The Legacy of Berkeley High School’s Black Student Union

*Editor’s Note: This week we are publishing some of our favorite BP articles. We continue with this essay by historian Aaron Fountain as part of our forum on Student Activism.

Around 500 students and staff wore black for “Blackout day” at Berkeley High, 2015 (Photo: Mark Coplan).

The Black Student Union (BSU) of Berkeley High School in Berkeley, California launched an effective campaign between 1968 and 1969 that left several long-lasting marks on the school district. It successfully lobbied for more Black instructors and soul food in the cafeteria. The BSU also campaigned to make Malcolm X’s birthday an official school holiday and established the nation’s first high school Black Studies department. Postwar Black high school student activism had many similarities and overlaps regarding student demands and protests, but local dynamics shaped the issues students addressed and how the corresponding community reacted. Unique to Berkeley was school administrators’ quick responses to the BSU that allowed students to achieve victories without organizing nonviolent direct actions. The profound legacy of Berkeley High’s BSU demonstrates how Blacks students managed to carve out a space for themselves where they could appreciate their history and culture within an environment where they felt invisible from student life.

The creation of Berkeley High’s BSU and its accomplishments represented a significant departure from Berkeley’s African American freedom struggle, a movement that won gradual victories.  Despite Berkeley’s reputation as a progressive city, the few Blacks who lived in the city prior to World War II experienced daily discrimination in areas such as housing, education, restaurants, and in nursing schools. Berkeley’s Black population grew dramatically as many Southern Blacks moved to the region after World War II from 4 percent in 1940 to 20 percent in 1960.  By 1970, Blacks were 24 percent of the population.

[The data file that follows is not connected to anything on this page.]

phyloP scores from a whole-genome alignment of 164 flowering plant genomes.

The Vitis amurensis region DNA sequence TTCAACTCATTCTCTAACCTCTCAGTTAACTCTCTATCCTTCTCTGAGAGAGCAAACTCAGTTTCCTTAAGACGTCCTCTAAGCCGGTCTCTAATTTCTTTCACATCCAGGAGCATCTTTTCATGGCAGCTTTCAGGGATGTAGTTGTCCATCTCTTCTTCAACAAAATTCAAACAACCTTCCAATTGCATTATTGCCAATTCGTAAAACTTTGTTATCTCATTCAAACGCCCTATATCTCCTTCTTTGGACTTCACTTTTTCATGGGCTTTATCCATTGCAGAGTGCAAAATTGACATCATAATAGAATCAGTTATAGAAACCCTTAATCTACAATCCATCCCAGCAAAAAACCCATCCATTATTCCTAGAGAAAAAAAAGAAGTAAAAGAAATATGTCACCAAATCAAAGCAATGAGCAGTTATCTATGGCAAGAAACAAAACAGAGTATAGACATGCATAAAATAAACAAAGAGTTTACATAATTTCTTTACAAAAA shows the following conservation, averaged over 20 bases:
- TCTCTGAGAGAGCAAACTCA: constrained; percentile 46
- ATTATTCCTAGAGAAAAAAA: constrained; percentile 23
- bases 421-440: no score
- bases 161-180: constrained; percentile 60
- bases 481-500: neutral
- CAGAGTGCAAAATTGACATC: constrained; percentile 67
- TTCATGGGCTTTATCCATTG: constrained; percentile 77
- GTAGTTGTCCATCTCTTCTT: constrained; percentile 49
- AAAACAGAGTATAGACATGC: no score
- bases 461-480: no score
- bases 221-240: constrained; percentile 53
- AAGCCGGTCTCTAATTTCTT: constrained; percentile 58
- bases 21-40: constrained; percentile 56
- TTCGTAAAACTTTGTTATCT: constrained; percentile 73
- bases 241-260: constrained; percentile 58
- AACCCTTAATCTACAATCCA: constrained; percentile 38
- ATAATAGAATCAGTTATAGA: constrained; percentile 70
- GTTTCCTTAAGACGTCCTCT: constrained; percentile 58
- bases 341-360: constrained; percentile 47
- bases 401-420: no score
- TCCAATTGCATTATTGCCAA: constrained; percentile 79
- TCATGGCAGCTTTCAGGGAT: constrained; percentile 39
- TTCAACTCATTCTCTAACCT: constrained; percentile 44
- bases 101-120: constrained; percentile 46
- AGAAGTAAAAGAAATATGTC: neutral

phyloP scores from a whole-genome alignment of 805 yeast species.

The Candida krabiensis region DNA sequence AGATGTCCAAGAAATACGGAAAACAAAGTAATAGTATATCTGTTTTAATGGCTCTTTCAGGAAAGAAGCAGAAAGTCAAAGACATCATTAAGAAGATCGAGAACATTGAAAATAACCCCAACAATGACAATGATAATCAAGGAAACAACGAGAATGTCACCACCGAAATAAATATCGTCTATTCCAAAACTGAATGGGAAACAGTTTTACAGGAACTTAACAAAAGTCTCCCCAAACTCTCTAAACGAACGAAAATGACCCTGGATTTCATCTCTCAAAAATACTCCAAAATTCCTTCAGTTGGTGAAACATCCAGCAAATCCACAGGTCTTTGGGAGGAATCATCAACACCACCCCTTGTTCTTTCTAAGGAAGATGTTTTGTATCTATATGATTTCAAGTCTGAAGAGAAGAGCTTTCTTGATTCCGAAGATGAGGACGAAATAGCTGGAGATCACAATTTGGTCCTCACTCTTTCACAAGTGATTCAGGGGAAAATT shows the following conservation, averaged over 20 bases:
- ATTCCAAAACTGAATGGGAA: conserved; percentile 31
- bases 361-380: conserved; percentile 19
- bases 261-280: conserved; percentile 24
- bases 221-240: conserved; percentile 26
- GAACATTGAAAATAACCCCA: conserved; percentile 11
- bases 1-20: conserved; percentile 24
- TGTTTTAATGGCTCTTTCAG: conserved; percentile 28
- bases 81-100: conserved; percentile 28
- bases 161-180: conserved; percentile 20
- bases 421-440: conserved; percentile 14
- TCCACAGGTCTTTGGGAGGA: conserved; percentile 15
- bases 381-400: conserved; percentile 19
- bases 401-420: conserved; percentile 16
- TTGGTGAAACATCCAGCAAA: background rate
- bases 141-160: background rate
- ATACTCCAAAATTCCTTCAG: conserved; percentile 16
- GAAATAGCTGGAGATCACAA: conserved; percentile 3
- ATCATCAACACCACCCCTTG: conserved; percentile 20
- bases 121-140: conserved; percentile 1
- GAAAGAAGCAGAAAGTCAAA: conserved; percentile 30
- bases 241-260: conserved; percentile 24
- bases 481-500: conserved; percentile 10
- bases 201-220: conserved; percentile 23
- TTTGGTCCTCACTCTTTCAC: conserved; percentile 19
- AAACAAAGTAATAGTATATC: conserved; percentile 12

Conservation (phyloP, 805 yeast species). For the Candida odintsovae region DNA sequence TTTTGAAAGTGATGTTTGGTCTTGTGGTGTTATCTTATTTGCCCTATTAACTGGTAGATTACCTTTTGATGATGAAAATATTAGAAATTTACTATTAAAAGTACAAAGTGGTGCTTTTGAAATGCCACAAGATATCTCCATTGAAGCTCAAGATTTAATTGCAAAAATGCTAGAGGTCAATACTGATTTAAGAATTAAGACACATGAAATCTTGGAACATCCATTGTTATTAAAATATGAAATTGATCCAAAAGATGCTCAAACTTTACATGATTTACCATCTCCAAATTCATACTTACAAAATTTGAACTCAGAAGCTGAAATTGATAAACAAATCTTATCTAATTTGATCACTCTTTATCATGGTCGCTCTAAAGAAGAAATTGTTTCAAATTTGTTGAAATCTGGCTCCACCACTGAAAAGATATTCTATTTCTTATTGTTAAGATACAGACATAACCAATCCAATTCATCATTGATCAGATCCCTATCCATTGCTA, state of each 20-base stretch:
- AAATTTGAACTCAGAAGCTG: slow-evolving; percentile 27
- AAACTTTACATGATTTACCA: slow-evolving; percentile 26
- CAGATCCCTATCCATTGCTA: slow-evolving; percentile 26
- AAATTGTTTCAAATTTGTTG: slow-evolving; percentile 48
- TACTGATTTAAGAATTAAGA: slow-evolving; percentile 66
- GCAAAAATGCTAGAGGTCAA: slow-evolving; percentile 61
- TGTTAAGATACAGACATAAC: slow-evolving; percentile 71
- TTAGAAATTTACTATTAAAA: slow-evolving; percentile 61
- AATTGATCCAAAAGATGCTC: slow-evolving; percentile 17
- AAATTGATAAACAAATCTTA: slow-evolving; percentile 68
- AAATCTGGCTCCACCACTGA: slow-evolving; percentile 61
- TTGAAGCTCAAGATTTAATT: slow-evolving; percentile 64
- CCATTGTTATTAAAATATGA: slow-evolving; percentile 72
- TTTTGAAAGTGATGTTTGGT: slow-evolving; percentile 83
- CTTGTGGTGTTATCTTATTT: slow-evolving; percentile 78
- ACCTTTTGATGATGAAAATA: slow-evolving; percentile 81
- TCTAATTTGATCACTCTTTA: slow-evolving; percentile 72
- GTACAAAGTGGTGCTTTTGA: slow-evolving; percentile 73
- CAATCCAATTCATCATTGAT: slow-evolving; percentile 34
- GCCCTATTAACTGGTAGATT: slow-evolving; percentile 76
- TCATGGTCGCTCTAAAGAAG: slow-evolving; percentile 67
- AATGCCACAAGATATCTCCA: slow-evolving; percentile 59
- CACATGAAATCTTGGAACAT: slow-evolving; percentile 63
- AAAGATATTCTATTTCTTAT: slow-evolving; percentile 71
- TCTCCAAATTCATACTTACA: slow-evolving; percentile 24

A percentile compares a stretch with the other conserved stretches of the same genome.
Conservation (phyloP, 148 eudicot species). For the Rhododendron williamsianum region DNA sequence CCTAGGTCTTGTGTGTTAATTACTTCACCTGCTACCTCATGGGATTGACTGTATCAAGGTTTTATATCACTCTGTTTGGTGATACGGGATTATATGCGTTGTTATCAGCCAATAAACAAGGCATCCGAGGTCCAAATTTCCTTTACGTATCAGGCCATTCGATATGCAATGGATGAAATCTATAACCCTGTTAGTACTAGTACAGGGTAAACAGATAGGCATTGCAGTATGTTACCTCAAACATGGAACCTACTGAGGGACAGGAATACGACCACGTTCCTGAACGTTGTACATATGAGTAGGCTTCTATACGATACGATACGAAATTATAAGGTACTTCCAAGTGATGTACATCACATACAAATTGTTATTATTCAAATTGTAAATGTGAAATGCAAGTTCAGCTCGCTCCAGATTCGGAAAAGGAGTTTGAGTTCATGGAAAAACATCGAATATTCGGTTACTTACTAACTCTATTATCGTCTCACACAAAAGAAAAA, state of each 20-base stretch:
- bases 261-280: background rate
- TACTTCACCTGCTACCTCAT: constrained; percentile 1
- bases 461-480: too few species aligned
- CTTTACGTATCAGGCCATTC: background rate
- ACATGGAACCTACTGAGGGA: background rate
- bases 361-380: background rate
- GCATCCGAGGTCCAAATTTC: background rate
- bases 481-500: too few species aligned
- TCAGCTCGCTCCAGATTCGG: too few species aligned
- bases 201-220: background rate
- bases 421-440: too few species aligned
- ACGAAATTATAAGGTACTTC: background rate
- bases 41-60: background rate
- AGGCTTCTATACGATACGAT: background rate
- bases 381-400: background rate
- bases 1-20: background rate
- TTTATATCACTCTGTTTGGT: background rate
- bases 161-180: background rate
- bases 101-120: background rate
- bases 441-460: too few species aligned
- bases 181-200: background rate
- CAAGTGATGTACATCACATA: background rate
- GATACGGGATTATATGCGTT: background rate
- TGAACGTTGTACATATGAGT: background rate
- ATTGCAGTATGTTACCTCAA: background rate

As Southern migrants with little education, historian W.J. Rorabaugh noted one survey revealed Black parents had high ambitions for the children. Unfortunately, parents’ enthusiasm for their children’s educational prospects did not reflect educators’ attitudes about the growing presence of Black students in city schools. In the 1950s, one Black community leaders demanded that school officials hire Black elementary school teachers. The school board hired one Black kindergarten teacher, but the grade was optional. White parents could withdraw their children from a class with a Black instructor. Berkeley High was always racially integrated, but student life remained segregated. Black students only had access to the school’s swimming pool on Friday nights. Few Black students worked for the school newspaper, none performed in school plays, and they remained separated in school activities. Counselors advised Black students to enroll into shop classes and other ‘practical’ subjects and placed them into lower-tracked courses. Although these students were better educated than their parents, huge academic achievement gaps existed between Black students and their White counterparts. Educators’ low expectations of Black students led some youth to dropout or enlisted in the military rather than pursuing a college education.